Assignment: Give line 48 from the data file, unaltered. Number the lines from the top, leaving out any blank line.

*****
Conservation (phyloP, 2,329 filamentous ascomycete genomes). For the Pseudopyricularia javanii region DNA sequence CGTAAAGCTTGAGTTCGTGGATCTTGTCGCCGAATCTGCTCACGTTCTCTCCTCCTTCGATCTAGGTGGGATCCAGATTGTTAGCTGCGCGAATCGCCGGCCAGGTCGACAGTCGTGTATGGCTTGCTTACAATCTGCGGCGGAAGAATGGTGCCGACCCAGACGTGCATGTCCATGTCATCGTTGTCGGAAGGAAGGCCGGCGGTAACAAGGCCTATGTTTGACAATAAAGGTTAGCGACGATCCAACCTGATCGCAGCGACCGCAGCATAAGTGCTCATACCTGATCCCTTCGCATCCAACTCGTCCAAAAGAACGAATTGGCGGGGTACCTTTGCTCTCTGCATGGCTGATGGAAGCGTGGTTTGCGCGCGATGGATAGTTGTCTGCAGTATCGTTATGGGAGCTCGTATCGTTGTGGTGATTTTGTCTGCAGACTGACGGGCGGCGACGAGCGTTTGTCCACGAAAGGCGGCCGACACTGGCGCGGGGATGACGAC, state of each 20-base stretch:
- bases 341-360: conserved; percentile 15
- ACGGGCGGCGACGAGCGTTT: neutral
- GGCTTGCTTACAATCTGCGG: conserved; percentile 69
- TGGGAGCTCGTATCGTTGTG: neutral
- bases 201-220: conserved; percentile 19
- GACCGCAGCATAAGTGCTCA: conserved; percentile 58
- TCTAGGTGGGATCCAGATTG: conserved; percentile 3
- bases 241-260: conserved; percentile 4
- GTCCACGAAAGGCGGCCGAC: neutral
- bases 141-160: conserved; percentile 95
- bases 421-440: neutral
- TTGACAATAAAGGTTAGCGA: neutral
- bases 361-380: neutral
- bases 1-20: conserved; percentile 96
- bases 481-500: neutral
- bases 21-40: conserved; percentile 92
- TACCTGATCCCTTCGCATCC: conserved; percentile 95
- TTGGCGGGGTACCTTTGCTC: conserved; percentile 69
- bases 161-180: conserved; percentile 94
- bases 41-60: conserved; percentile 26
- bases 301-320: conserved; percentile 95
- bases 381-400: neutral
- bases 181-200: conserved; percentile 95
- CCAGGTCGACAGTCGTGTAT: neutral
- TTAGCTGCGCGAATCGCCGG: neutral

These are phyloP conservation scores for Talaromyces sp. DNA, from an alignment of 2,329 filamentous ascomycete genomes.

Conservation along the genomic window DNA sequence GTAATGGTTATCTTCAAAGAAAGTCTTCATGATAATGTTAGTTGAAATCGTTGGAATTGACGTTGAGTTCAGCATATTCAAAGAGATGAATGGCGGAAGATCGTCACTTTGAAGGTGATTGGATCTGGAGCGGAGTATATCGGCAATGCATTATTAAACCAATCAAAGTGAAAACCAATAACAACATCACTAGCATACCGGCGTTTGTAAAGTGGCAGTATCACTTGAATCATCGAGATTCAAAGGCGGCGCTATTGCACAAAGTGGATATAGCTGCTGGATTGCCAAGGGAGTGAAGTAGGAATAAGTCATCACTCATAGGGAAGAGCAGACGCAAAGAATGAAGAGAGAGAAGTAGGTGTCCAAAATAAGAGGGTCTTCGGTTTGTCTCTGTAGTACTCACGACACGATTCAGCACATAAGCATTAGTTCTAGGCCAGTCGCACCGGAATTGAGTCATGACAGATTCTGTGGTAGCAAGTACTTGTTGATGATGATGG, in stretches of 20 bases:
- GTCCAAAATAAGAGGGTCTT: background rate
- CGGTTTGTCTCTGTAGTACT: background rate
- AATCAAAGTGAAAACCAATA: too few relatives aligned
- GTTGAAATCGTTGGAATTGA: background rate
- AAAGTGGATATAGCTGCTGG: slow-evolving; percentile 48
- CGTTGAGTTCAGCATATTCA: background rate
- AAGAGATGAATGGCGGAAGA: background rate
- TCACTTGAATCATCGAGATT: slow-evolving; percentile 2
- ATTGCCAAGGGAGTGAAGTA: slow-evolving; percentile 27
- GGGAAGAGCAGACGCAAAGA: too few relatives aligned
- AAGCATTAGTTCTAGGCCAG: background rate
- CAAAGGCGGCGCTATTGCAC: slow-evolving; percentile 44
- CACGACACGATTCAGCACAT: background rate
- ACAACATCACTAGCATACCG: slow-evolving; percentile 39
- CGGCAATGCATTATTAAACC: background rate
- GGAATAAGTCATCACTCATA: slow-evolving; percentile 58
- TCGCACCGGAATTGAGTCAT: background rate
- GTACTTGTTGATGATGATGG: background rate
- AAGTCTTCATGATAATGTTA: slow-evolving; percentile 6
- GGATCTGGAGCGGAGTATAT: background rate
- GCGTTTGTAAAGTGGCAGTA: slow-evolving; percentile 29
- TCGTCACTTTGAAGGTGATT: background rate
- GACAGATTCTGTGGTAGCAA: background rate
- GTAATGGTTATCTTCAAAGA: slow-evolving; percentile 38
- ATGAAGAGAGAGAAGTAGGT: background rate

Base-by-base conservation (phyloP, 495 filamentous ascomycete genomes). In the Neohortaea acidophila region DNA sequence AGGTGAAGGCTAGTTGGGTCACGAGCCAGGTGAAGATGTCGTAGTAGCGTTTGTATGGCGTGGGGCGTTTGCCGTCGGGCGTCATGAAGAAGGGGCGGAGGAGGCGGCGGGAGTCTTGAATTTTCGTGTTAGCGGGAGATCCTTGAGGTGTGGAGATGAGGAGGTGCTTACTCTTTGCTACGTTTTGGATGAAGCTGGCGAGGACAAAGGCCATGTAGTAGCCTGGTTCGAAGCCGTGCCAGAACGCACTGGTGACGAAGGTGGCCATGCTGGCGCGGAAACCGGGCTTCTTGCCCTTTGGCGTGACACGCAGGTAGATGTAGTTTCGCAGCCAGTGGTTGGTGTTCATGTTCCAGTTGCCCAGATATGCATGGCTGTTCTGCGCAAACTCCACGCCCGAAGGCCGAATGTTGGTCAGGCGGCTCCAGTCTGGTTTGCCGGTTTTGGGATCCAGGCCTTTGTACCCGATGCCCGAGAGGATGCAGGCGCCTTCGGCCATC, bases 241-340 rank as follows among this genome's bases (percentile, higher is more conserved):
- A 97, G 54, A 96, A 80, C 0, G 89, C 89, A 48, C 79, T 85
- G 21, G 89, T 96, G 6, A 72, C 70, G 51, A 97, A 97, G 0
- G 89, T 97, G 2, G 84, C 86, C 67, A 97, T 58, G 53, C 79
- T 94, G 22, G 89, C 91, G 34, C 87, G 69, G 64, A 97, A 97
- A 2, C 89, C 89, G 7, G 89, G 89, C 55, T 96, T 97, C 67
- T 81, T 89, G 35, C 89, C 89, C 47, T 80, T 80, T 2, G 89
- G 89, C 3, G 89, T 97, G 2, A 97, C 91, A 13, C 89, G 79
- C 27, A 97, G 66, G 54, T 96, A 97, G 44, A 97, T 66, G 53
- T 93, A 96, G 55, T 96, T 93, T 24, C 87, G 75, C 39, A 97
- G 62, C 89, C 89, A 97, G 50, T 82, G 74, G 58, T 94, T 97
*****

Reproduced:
- GGATCTGGAGCGGAGTATAT: background rate